The broader critique of daily fantasy betting is an older and more traditional one: that fantasy sports play is gambling, and gambling is bad. But the fact that some fantasy players consistently win demonstrates that if anything can be considered a game of skill—the technical loophole under which these forms of betting are considered legal—it’s fantasy sports.
Seth Stevenson, Slate, Sept 29, 2015

s of recent, online advertisements and television commercials have been overwhelmingly dominated by daily fantasy sports providers FanDuel and DraftKings. Together, these two companies have spent a ridiculous $150 million on marketing in the third quarter alone.  Daily fantasy sports is the idea of maintaining regular fantasy sports teams on a day-by-day basis to reduce the required commitment that would entail a full-season fantasy sports team. With these sites, you wager real money to select your team of pro athletes who accumulate points over the course of the day to form your total score. So what is the big deal with fantasy sports? Putting aside the annoyance of the ads that are everywhere, many have concerns that the average Joe is almost guaranteed to lose his money. If so, fantasy sports should be regulated as if they were gambling. One study found that the top 1.3% of daily fantasy players make approximately 91% of the profits. So do these at-risk fantasy players need protection? Currently, there are some protections in place. About 80% of the participants on these sites lose less than $10 a month, and caps have already been placed on players’ betting (although they are quite lenient). Many have compared the fantasy sports world to that of day-trading in that it is an equally effective way to blow through cash for an unknowledgeable investor. Neither is considered gambling by Congress; both rely upon the fact that some sort of inherent skill is required to do well. Unfortunately, it will always be dangerous for middling fantasy players, along with your typical day-traders, who will both inevitably get hammered when there are masters in the field going against them. But banning DraftKings along with online brokerages like E-Trade is not the answer. We should instead offer coaxing regulation, similar to the effect of the capital gains rate on short-term holding, to increase sensible behavior. Only then can we assist in protecting the average minnows from the major fantasy sports sharks out to get their money.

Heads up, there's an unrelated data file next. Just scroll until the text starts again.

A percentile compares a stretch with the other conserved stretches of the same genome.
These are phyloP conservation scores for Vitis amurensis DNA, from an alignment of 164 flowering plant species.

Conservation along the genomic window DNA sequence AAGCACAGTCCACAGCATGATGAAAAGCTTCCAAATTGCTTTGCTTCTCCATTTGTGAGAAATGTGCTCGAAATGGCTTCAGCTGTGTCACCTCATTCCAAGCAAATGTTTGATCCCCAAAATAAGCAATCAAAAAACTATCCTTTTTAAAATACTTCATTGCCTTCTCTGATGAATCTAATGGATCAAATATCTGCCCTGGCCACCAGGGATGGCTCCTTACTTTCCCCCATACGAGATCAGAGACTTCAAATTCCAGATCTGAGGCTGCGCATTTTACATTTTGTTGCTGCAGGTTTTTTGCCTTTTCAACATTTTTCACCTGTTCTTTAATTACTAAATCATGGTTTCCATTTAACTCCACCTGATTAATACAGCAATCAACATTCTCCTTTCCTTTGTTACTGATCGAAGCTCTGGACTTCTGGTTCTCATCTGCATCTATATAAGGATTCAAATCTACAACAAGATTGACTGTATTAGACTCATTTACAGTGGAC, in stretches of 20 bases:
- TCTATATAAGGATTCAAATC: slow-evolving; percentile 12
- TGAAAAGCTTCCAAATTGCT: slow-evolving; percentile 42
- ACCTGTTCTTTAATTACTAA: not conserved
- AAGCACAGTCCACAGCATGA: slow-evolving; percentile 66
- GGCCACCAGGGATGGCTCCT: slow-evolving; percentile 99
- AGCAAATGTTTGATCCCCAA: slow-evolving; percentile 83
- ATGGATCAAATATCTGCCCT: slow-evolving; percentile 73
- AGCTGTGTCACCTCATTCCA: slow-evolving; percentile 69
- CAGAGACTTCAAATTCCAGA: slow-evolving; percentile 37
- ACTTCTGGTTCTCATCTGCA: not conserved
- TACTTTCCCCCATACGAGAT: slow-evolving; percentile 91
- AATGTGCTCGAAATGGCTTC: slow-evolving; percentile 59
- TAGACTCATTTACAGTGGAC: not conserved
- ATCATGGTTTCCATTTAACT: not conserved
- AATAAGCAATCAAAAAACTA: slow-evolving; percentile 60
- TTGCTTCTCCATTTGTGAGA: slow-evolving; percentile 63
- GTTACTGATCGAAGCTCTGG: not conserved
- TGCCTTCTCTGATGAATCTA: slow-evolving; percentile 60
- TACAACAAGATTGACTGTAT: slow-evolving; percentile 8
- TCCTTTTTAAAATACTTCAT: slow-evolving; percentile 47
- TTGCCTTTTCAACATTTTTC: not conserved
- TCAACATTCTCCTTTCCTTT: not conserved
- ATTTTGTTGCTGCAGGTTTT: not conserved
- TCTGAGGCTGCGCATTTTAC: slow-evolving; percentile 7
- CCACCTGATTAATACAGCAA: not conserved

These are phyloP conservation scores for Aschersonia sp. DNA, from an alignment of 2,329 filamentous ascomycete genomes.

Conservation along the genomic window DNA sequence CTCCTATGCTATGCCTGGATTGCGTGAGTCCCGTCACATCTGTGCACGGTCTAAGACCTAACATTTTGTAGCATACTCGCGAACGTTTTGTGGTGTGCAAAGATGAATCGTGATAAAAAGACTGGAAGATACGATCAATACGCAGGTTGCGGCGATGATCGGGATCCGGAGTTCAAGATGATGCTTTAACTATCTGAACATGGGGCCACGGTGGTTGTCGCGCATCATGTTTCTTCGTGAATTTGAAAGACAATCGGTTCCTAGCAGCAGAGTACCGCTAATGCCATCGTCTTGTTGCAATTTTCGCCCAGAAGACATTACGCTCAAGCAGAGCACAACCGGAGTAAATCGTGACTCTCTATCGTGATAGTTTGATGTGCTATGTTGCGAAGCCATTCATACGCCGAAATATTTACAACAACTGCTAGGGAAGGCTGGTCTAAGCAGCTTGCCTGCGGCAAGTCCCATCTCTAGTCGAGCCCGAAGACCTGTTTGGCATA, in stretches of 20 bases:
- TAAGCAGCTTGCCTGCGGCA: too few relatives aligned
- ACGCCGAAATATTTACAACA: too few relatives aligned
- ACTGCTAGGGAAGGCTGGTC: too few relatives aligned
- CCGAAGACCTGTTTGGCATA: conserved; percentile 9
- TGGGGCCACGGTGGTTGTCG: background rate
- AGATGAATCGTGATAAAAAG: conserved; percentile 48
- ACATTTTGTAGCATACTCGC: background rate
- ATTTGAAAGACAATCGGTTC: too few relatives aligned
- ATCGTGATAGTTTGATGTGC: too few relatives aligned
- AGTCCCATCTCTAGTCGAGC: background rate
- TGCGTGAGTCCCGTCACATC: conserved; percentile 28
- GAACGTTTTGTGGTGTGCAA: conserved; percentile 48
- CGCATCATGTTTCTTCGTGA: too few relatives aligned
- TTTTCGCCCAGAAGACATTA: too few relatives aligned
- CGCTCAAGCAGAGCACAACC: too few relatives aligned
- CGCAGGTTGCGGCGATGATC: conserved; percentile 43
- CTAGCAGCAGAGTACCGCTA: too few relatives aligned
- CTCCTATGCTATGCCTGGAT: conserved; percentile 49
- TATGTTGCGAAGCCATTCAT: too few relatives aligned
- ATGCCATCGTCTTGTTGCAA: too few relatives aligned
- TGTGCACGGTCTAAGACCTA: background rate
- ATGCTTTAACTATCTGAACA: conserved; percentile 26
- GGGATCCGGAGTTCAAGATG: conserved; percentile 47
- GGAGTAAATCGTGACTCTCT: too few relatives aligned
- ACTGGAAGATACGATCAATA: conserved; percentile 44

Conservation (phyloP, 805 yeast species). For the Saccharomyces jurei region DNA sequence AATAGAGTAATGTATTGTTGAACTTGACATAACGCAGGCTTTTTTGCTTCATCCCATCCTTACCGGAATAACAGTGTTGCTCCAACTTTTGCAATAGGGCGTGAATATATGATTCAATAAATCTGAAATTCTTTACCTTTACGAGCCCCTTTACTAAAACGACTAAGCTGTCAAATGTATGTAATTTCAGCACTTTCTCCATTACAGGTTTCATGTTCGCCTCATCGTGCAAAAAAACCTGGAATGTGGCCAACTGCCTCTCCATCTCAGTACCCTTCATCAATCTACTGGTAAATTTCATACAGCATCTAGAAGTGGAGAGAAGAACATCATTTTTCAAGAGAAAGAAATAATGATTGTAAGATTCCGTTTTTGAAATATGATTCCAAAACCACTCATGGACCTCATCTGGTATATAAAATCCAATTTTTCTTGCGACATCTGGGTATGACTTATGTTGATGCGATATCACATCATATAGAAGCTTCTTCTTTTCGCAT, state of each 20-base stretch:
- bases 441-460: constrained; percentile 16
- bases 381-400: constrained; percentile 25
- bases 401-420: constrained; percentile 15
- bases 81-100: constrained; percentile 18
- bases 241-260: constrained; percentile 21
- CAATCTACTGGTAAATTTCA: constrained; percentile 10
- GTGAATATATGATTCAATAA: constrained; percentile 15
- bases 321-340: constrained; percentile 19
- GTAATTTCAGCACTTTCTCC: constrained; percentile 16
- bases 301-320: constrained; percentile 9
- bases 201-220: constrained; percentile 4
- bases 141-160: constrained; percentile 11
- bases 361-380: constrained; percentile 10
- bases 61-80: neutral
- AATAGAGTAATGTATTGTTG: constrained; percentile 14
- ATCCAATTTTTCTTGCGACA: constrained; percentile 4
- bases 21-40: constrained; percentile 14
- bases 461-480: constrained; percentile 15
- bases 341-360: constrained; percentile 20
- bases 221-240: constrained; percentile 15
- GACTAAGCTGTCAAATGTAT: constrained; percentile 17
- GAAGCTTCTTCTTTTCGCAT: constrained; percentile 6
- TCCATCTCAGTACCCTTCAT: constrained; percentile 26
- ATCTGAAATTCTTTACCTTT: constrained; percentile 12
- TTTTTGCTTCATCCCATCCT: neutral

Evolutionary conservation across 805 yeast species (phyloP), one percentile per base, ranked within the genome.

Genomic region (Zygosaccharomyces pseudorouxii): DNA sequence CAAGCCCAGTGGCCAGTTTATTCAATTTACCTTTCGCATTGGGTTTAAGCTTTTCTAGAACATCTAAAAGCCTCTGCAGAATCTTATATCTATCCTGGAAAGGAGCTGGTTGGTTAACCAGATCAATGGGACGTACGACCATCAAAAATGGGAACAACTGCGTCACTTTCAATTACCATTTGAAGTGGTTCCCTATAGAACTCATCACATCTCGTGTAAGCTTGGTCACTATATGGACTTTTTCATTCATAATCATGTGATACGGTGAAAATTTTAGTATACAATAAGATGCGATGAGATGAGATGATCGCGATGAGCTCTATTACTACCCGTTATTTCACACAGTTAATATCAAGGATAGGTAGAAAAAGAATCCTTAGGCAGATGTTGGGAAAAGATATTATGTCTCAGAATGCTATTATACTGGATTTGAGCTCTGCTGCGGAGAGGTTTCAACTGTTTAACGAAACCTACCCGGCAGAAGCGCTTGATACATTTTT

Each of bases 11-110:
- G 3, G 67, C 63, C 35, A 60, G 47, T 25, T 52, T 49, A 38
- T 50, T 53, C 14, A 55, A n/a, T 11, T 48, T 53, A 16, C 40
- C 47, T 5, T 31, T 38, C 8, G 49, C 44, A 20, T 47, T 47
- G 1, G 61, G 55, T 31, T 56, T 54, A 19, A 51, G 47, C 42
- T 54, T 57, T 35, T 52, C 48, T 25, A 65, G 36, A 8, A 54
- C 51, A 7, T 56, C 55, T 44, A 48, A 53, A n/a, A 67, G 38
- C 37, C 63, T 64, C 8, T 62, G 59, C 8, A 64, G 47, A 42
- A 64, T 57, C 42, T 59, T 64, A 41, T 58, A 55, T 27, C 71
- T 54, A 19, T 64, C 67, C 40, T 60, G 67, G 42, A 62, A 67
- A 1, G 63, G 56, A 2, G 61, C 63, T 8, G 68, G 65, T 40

Get in deeper:

Dominant FanDuel Fantasy Sports Player | Frontline PBS

Debate: Related Articles
Three Different Perspectives on the Same Issue. Click on the title to see more
Daily Fantasy: You're Screwed, Because You're Supposed To BeYes, Fantasy Sports Is Legal, But Could Regulation Reap Money For N.J.?Daily Fantasy Sports Games Are Clearly Gambling

On sites like DraftKings and FanDuel, the sharks circle and the deck is stacked against you from the start. But hey, welcome to America.Jeb Lund, Rolling Stone, Oct 7, 2015

IIt would seem to be in the interest of New Jersey not to ban this lucrative practice, but at least engage in the regulatory dialogue in a way that considers the possibility of fantasy sports gaming being a revenue source for the State.Gregory Bordelon, New Jersey, Oct 22, 2015

The issue lies in the classification of these games. Another game of skill that is played for cash prizes is poker, but that is classified as gambling in nearly all jurisdictions throughout the world.Timothy Fong, US News, Oct 6, 2015
1 Star2 Stars3 Stars4 Stars5 Stars (No Ratings Yet)



Leave A Reply

Tu dirección de correo electrónico no será publicada. Los campos obligatorios están marcados con *